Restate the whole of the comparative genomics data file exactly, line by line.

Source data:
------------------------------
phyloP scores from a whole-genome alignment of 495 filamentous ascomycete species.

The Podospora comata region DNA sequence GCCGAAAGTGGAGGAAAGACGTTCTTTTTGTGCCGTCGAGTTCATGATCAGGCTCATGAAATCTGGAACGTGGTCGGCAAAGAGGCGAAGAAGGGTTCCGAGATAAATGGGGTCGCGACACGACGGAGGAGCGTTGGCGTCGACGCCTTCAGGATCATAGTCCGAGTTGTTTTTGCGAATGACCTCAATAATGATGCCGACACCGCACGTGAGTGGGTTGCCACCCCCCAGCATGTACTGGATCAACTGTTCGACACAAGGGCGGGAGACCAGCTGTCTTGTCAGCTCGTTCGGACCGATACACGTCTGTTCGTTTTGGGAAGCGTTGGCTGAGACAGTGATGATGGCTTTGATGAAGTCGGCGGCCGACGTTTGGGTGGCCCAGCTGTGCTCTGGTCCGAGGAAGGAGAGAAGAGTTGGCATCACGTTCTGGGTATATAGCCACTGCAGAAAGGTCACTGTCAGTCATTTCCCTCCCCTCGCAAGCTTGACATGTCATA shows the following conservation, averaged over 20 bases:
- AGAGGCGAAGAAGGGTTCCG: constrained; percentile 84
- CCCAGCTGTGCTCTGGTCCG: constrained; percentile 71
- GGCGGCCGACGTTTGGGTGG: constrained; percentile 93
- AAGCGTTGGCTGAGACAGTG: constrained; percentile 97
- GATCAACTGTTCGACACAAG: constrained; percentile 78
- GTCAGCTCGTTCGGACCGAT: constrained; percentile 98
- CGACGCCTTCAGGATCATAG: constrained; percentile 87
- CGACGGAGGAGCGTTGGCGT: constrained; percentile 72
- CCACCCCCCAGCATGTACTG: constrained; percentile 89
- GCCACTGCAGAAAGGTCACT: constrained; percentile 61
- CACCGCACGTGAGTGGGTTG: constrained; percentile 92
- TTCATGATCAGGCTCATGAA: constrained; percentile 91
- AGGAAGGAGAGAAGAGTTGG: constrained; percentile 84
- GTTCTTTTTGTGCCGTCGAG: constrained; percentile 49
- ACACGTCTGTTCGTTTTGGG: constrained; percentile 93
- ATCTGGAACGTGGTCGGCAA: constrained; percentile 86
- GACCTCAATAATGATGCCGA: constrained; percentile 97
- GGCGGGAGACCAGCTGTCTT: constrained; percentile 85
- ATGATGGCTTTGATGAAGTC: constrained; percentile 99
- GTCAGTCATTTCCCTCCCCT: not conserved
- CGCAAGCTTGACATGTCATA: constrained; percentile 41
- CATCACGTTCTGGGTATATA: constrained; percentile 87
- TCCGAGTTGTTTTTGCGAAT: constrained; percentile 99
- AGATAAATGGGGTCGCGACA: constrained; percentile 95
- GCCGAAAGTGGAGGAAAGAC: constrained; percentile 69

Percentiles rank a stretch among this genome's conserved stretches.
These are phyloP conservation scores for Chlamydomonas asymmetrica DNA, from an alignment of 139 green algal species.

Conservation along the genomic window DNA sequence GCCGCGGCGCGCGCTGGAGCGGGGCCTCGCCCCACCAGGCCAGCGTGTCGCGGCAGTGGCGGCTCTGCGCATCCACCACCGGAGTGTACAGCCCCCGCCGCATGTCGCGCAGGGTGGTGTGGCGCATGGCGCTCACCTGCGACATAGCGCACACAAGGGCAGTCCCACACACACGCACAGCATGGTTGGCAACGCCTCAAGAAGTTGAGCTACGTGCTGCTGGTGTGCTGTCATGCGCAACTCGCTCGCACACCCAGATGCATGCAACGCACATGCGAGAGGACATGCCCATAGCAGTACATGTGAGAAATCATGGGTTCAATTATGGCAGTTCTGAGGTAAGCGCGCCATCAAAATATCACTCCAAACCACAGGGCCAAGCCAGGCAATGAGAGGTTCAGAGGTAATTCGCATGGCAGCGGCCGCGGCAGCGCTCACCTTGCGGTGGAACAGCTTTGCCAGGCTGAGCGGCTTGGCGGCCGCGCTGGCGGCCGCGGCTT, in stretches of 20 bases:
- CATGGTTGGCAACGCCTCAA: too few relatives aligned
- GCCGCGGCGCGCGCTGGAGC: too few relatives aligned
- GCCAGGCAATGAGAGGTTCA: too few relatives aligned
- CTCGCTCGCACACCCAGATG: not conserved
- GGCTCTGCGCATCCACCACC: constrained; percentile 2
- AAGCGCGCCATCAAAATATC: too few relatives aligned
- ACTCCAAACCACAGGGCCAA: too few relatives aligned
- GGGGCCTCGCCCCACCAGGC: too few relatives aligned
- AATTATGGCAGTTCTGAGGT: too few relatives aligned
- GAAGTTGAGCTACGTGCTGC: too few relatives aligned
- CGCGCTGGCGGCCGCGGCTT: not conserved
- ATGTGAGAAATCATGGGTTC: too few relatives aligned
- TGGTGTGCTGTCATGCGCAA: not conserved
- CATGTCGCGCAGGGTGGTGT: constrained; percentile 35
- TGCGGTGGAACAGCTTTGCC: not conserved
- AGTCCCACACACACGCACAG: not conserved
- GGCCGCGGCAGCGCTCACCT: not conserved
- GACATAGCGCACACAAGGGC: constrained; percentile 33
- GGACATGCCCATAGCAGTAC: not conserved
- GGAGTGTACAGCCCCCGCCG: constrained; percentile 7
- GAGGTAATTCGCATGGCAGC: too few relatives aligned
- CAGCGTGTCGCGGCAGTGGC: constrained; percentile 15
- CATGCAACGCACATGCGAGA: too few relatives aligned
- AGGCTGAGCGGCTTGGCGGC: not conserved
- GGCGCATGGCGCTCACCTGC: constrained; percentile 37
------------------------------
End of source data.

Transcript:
phyloP scores from a whole-genome alignment of 495 filamentous ascomycete species.

The Podospora comata region DNA sequence GCCGAAAGTGGAGGAAAGACGTTCTTTTTGTGCCGTCGAGTTCATGATCAGGCTCATGAAATCTGGAACGTGGTCGGCAAAGAGGCGAAGAAGGGTTCCGAGATAAATGGGGTCGCGACACGACGGAGGAGCGTTGGCGTCGACGCCTTCAGGATCATAGTCCGAGTTGTTTTTGCGAATGACCTCAATAATGATGCCGACACCGCACGTGAGTGGGTTGCCACCCCCCAGCATGTACTGGATCAACTGTTCGACACAAGGGCGGGAGACCAGCTGTCTTGTCAGCTCGTTCGGACCGATACACGTCTGTTCGTTTTGGGAAGCGTTGGCTGAGACAGTGATGATGGCTTTGATGAAGTCGGCGGCCGACGTTTGGGTGGCCCAGCTGTGCTCTGGTCCGAGGAAGGAGAGAAGAGTTGGCATCACGTTCTGGGTATATAGCCACTGCAGAAAGGTCACTGTCAGTCATTTCCCTCCCCTCGCAAGCTTGACATGTCATA shows the following conservation, averaged over 20 bases:
- AGAGGCGAAGAAGGGTTCCG: constrained; percentile 84
- CCCAGCTGTGCTCTGGTCCG: constrained; percentile 71
- GGCGGCCGACGTTTGGGTGG: constrained; percentile 93
- AAGCGTTGGCTGAGACAGTG: constrained; percentile 97
- GATCAACTGTTCGACACAAG: constrained; percentile 78
- GTCAGCTCGTTCGGACCGAT: constrained; percentile 98
- CGACGCCTTCAGGATCATAG: constrained; percentile 87
- CGACGGAGGAGCGTTGGCGT: constrained; percentile 72
- CCACCCCCCAGCATGTACTG: constrained; percentile 89
- GCCACTGCAGAAAGGTCACT: constrained; percentile 61
- CACCGCACGTGAGTGGGTTG: constrained; percentile 92
- TTCATGATCAGGCTCATGAA: constrained; percentile 91
- AGGAAGGAGAGAAGAGTTGG: constrained; percentile 84
- GTTCTTTTTGTGCCGTCGAG: constrained; percentile 49
- ACACGTCTGTTCGTTTTGGG: constrained; percentile 93
- ATCTGGAACGTGGTCGGCAA: constrained; percentile 86
- GACCTCAATAATGATGCCGA: constrained; percentile 97
- GGCGGGAGACCAGCTGTCTT: constrained; percentile 85
- ATGATGGCTTTGATGAAGTC: constrained; percentile 99
- GTCAGTCATTTCCCTCCCCT: not conserved
- CGCAAGCTTGACATGTCATA: constrained; percentile 41
- CATCACGTTCTGGGTATATA: constrained; percentile 87
- TCCGAGTTGTTTTTGCGAAT: constrained; percentile 99
- AGATAAATGGGGTCGCGACA: constrained; percentile 95
- GCCGAAAGTGGAGGAAAGAC: constrained; percentile 69

Percentiles rank a stretch among this genome's conserved stretches.
These are phyloP conservation scores for Chlamydomonas asymmetrica DNA, from an alignment of 139 green algal species.

Conservation along the genomic window DNA sequence GCCGCGGCGCGCGCTGGAGCGGGGCCTCGCCCCACCAGGCCAGCGTGTCGCGGCAGTGGCGGCTCTGCGCATCCACCACCGGAGTGTACAGCCCCCGCCGCATGTCGCGCAGGGTGGTGTGGCGCATGGCGCTCACCTGCGACATAGCGCACACAAGGGCAGTCCCACACACACGCACAGCATGGTTGGCAACGCCTCAAGAAGTTGAGCTACGTGCTGCTGGTGTGCTGTCATGCGCAACTCGCTCGCACACCCAGATGCATGCAACGCACATGCGAGAGGACATGCCCATAGCAGTACATGTGAGAAATCATGGGTTCAATTATGGCAGTTCTGAGGTAAGCGCGCCATCAAAATATCACTCCAAACCACAGGGCCAAGCCAGGCAATGAGAGGTTCAGAGGTAATTCGCATGGCAGCGGCCGCGGCAGCGCTCACCTTGCGGTGGAACAGCTTTGCCAGGCTGAGCGGCTTGGCGGCCGCGCTGGCGGCCGCGGCTT, in stretches of 20 bases:
- CATGGTTGGCAACGCCTCAA: too few relatives aligned
- GCCGCGGCGCGCGCTGGAGC: too few relatives aligned
- GCCAGGCAATGAGAGGTTCA: too few relatives aligned
- CTCGCTCGCACACCCAGATG: not conserved
- GGCTCTGCGCATCCACCACC: constrained; percentile 2
- AAGCGCGCCATCAAAATATC: too few relatives aligned
- ACTCCAAACCACAGGGCCAA: too few relatives aligned
- GGGGCCTCGCCCCACCAGGC: too few relatives aligned
- AATTATGGCAGTTCTGAGGT: too few relatives aligned
- GAAGTTGAGCTACGTGCTGC: too few relatives aligned
- CGCGCTGGCGGCCGCGGCTT: not conserved
- ATGTGAGAAATCATGGGTTC: too few relatives aligned
- TGGTGTGCTGTCATGCGCAA: not conserved
- CATGTCGCGCAGGGTGGTGT: constrained; percentile 35
- TGCGGTGGAACAGCTTTGCC: not conserved
- AGTCCCACACACACGCACAG: not conserved
- GGCCGCGGCAGCGCTCACCT: not conserved
- GACATAGCGCACACAAGGGC: constrained; percentile 33
- GGACATGCCCATAGCAGTAC: not conserved
- GGAGTGTACAGCCCCCGCCG: constrained; percentile 7
- GAGGTAATTCGCATGGCAGC: too few relatives aligned
- CAGCGTGTCGCGGCAGTGGC: constrained; percentile 15
- CATGCAACGCACATGCGAGA: too few relatives aligned
- AGGCTGAGCGGCTTGGCGGC: not conserved
- GGCGCATGGCGCTCACCTGC: constrained; percentile 37